Searching over 5,500,000 cases.


searching
Buy This Entire Record For $7.95

Download the entire decision to receive the complete text, official citation,
docket number, dissents and concurrences, and footnotes for this case.

Learn more about what you receive with purchase of this case.

Boltex Manufacturing Company, L.P. v. Galperti, Inc.

United States District Court, S.D. Texas, Houston Division

May 30, 2018

Boltex Manufacturing Company, LP, et al., Plaintiffs,
v.
Galperti, Inc., et al., Defendants.

          ORDER

          GRAY H. MILLER UNITED STATES DISTRICT JUDGE.

         Pending before the court are defendant Officine Nicola Galperti e Figlio S.p.A.'s (“ONG”) motions to: (1) reconsider; (2) stay discovery; and, alternatively, (3) certify this order for interlocutory appeal. Dkt. 81. Plaintiffs Boltex Manufacturing Company, L.P. (“Boltex”) and Weldbend Corporation (“Weldbend”) (collectively, “Plaintiffs”) responded. Dkt. 97. ONG replied. Dkt. 98. Having considered the motions, response, reply, and applicable law, the court is of the opinion that the motions should be DENIED.

         I. Background

         ONG asks the court to reconsider its finding of specific jurisdiction.[1] Dkt. 81, Dkt. 75 (denying ONG's motion to dismiss (Dkt. 19) under Federal Rule of Civil Procedure 12(b)(2)). Specifically, ONG argues that: (1) its email responses to Texas customers cannot constitute commercial advertising under the Lanham Act; (2) the Plaintiffs' evidence did not support a prima facie case for personal jurisdiction; and (3) the court did not analyze purposeful availment. Dkt. 81 at 9. ONG also asks the court to stay discovery pending resolution of the instant motion. Id. Alternatively, ONG asks the court to certify this order for interlocutory appeal if it denies the instant motion or grants it and still finds that personal jurisdiction exists. Id.

         II. Analysis

         A. Motion to reconsider

         1. ONG's email responses

         Once again, ONG insists that the court cannot analyze specific jurisdiction without deciding whether its email responses to Texas customers count as commercial advertising under the Lanham Act.[2] Compare Dkt. 81 at 22-28, with Dkt. 59 at 10. Once again, the court disagrees. See Dkt. 75 at 6. The court will not superimpose the Rule 12(b)(6) standard onto ONG's Rule 12(b)(2) motion. Thus, this argument cannot support a grant of the instant motion.

         2. Plaintiffs' evidence

         According to ONG, Plaintiffs failed to make a prima facie case for personal jurisdiction because the latter relied on Andrea Galperti's deposition. Dkt. 81 at 9-10, 13. Even though ONG cited to its CEO's affidavit in its own 12(b)(2) motion, ONG asserts that because “Plaintiffs chose to depose Mr. Galperti in his individual capacity, [and] not as a corporate representative . . . his testimony does not bind ONG nor does it represent ONG's position on a topic.” Id. at 13; see also Dkt. 60 at 4-5, 9-10. ONG also asserts that Mr. Galperti “spoke only in generalities and hypotheticals.” Dkt. 81 at 14.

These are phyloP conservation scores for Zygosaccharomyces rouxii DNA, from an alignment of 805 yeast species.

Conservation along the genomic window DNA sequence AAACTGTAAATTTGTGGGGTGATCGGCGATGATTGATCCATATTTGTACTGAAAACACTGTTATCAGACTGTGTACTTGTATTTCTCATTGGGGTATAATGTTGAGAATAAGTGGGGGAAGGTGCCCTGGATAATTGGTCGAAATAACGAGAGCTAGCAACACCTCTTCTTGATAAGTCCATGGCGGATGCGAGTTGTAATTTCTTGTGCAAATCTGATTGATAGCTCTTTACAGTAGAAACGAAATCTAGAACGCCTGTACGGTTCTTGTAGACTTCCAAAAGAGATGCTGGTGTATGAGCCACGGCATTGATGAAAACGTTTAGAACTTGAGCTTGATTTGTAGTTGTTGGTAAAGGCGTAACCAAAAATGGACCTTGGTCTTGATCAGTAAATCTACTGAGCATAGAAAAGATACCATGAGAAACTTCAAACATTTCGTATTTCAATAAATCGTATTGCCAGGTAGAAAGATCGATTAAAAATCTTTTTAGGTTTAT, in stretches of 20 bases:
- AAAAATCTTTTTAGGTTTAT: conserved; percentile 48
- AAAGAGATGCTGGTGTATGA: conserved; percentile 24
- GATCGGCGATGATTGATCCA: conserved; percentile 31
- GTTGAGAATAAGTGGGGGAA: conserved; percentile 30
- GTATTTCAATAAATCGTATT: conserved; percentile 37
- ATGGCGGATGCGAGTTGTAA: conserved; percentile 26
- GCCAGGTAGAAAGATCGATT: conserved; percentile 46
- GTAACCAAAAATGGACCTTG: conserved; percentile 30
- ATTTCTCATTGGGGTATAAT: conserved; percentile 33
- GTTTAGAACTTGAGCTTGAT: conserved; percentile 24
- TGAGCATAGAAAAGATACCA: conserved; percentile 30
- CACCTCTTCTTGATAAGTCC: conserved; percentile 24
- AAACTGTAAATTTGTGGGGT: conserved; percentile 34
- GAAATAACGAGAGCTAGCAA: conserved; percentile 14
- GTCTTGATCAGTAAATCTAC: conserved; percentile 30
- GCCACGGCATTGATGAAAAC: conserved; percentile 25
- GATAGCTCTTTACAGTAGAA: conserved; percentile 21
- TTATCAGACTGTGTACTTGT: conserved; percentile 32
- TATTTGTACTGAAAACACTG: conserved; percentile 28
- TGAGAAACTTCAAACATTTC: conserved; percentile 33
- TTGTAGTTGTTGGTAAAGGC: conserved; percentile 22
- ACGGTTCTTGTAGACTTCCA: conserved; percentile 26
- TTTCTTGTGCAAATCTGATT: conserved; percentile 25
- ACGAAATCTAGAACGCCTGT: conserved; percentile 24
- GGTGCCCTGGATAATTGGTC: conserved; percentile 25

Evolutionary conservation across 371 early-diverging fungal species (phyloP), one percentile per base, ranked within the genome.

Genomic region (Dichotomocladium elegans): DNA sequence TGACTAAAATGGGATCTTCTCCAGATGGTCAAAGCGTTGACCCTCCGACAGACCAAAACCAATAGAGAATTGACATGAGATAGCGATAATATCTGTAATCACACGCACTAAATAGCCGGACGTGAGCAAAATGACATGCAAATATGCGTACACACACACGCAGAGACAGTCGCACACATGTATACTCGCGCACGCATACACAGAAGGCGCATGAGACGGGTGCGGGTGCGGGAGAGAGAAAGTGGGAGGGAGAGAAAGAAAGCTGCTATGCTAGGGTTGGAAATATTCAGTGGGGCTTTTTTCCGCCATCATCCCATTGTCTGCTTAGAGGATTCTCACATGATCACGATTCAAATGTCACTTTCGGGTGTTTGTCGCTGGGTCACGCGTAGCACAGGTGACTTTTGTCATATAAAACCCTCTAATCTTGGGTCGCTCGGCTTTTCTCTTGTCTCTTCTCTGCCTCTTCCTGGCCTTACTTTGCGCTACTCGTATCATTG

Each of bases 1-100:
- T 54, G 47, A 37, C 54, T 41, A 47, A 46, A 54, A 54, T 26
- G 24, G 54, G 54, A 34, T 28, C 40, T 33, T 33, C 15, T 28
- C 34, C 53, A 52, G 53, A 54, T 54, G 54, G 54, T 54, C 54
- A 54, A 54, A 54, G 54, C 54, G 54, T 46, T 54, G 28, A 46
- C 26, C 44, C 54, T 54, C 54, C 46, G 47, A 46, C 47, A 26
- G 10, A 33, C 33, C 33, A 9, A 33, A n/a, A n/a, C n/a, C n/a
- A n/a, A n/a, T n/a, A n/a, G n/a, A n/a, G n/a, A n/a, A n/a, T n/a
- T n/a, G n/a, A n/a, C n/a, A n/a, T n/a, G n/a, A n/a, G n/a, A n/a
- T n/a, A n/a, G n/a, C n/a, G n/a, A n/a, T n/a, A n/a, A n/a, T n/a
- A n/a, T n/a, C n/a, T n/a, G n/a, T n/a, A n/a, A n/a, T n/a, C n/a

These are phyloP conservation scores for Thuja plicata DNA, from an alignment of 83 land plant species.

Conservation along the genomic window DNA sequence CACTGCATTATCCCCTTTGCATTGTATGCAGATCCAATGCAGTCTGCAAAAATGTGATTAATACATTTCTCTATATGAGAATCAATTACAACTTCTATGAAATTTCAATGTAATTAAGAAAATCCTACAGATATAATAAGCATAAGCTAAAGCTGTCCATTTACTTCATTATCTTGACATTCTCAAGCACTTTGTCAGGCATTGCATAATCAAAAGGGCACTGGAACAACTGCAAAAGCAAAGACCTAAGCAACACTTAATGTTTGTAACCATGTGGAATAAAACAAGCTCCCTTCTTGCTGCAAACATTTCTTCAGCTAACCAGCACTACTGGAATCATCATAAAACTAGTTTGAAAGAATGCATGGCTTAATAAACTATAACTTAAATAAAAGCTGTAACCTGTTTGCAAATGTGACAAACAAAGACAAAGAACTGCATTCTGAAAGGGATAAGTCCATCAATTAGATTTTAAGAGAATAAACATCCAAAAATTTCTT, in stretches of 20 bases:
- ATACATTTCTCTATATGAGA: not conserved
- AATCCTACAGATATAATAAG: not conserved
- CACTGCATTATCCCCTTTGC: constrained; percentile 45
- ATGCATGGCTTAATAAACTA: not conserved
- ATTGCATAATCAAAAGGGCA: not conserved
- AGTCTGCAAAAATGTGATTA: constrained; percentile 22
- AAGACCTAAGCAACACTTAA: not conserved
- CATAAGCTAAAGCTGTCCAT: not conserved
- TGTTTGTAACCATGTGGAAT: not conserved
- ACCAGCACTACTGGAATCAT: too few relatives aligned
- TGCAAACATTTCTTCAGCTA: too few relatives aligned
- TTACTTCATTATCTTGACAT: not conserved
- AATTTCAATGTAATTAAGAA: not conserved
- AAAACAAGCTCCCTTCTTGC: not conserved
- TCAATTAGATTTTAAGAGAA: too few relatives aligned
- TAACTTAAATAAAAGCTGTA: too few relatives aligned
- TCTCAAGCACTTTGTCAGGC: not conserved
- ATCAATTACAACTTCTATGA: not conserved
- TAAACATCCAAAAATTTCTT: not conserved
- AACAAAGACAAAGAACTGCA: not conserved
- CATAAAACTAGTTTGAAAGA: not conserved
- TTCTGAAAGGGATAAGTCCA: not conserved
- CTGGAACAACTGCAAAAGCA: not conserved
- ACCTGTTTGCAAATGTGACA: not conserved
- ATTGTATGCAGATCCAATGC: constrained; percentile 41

Attacking Mr. Galperti's capacity does not impact whether Plaintiffs met their burden. Nor does any divergence between Mr. Galperti's affidavit and his testimony because the court must resolve factual differences in the Plaintiffs' favor. Johnston v. Multidata Sys. Int'l Corp., 523 F.3d 602, 609 (5th Cir. 2008) (“conflicts between the facts contained in the parties' affidavits must be resolved in the plaintiff's favor for purposes of determining whether a prima facie case for personal jurisdiction exists”) (internal citation omitted; emphasis in original). ONG failed to show that Plaintiffs presented insufficient evidence to support a prima facie case of specific jurisdiction. Therefore, this ground cannot support a grant of the instant motion.

         3. Purposeful availment

         ONG argues that the court analyzed specific jurisdiction without addressing the purposeful availment prong. Dkt. 81 at 9, 16-22. ONG argues that its email responses cannot count under that prong because it did not initiate the communications to Texas customers. Id. at 18 (“Responding to an email RFQ inquiry into whether the flanges can be normalized without ONG initiating the communication or reaching into the Texas forum does not provide [a] fair warning . . . that the activity may subject [it] to the jurisdiction of a foreign sovereign.”).

         Plaintiffs argue that ONG waived a purposeful availment challenge by only addressing the nexus prong. Dkt. 97 at 14. Plaintiffs also argue that ONG's emails count toward purposeful availment because ONG willingly responded to Texas customers via email, and because those communications contained the allegedly false representations. Id. at 9. Both parties cite the same case, Trois v. Apple Tree Auction Center, ...


Buy This Entire Record For $7.95

Download the entire decision to receive the complete text, official citation,
docket number, dissents and concurrences, and footnotes for this case.

Learn more about what you receive with purchase of this case.